The Influence of Multiple Cues on Attentional Capture

Carroll, Michael (2007). The Influence of Multiple Cues on Attentional Capture PhD Thesis, School of Psychology, University of Queensland.

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Author Carroll, Michael
Thesis Title The Influence of Multiple Cues on Attentional Capture
School, Centre or Institute School of Psychology
Institution University of Queensland
Publication date 2007
Thesis type PhD Thesis
Abstract/Summary Laboratory-based research into understanding how the capture of visual attentional occurs has been restricted by how representative test stimuli are of real-world visual events. While visual scenes nearly always contain multiple potential attention-capturing stimuli, empirical research utilising a cuing task has generally examined attentional capture by only single cues. To address this shortcoming, and to progress visual attentional capture research closer to representing real-world visual events, the experimental series of this thesis was conducted with the focus being the examination of the influence (if any) of multiple element stimuli on visual attentional capture. Four sets of experiments were conducted, based upon the established Folk, Remington, and Johnston (1992) visual cuing paradigm, with the central thesis focusing on the influence of featurally defined and manipulated multiple (dual) element cues on visual attentional capture. The cuing paradigm approach was selected owing to its capacity to present multipleelement featurally defined capture stimuli of interest that were temporally separate from feature-defined task targets. While both of these display components were presented within the same trial, the capture stimuli appeared on their own just prior to target exposure. Separate presentation of these trial components allowed a clear distinction between involuntary attentional capture events and the voluntary target identification task. The featural manipulation capacity of the approach also allowed establishment and examination of artificial (i.e., laboratory-based) featural attentional sets, giving the “multiple element” focus of this thesis the potential to help resolve debate regarding the contribution of top-down versus bottom-up processes in visual capture events. Collectively, the experiments produced three main conclusions relating to the visual attentional capture process: (1) Multiple-element stimuli viewed within a scene captured attention differently from lone-element stimuli; (2) The relative salience of the components of those stimuli, with respect to each other and to other sources of visual information within the scene, strongly influenced capture outcomes; (3) Scene complexity that was heightened, whether by multiple stimuli or stimulus types, was more likely to see top-down involvement imparting an influence. These conclusions are discussed in the context of this thesis, and with regards to their relevance to current visual attentional capture understanding. Experimental and interpretational limitations are considered, followed by recommendations for expansion of this research approach into further laboratory-based examinations, and into applied visual attention capturing scenarios.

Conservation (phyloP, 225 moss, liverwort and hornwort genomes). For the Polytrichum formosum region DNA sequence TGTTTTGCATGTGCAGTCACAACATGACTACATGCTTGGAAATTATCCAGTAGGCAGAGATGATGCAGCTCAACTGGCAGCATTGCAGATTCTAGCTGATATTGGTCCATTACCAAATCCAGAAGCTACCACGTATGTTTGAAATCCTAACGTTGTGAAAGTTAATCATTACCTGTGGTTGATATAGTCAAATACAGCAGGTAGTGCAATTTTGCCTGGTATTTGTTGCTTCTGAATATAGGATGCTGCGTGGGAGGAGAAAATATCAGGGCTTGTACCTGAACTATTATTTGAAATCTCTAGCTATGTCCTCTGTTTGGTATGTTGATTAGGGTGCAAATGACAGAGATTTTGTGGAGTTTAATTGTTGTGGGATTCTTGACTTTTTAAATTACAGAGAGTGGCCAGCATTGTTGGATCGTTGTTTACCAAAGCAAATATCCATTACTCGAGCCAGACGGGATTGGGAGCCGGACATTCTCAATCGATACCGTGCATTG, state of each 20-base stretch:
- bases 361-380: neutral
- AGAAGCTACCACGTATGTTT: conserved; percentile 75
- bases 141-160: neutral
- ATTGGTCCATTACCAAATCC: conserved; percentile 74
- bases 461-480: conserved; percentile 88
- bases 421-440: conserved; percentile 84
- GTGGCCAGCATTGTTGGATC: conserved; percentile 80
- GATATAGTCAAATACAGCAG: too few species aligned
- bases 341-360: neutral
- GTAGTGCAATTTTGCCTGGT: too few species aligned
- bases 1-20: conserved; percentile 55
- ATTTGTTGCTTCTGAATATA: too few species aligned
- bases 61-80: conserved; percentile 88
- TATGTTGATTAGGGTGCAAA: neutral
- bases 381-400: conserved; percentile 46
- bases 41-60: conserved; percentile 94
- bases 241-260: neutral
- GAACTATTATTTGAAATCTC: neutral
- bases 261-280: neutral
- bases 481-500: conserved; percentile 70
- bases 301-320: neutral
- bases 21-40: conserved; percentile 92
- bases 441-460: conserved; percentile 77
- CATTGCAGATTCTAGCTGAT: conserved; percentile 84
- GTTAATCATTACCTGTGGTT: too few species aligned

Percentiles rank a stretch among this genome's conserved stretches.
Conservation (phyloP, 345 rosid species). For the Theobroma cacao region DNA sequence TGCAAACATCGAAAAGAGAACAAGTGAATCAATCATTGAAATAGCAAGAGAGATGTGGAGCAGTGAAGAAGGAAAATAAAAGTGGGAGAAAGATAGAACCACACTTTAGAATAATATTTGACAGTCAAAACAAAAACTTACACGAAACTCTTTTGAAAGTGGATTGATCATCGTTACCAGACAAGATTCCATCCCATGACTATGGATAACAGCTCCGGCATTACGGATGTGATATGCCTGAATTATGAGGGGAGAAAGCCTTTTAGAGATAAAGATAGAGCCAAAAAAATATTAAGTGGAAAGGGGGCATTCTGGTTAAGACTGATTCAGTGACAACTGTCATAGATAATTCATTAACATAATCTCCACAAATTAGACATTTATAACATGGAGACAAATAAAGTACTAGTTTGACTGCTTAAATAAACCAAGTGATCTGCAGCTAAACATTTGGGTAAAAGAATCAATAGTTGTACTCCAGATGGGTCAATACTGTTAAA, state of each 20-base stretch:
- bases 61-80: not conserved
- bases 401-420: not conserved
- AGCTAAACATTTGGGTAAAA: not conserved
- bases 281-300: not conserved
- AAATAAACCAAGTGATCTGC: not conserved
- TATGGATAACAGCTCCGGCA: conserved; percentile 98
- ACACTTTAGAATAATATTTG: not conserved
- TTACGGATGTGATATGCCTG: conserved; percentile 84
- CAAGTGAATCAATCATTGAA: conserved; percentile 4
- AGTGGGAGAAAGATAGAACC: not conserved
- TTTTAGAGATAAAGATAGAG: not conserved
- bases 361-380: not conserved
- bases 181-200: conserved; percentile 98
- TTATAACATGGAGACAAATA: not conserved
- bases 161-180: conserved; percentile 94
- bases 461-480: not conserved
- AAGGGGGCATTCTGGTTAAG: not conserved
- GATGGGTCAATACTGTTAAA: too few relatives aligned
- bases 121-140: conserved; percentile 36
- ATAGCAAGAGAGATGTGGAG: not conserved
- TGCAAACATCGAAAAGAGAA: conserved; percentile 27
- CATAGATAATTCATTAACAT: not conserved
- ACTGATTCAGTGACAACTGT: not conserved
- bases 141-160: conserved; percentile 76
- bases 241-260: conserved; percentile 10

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Created: Fri, 21 Nov 2008, 16:23:28 EST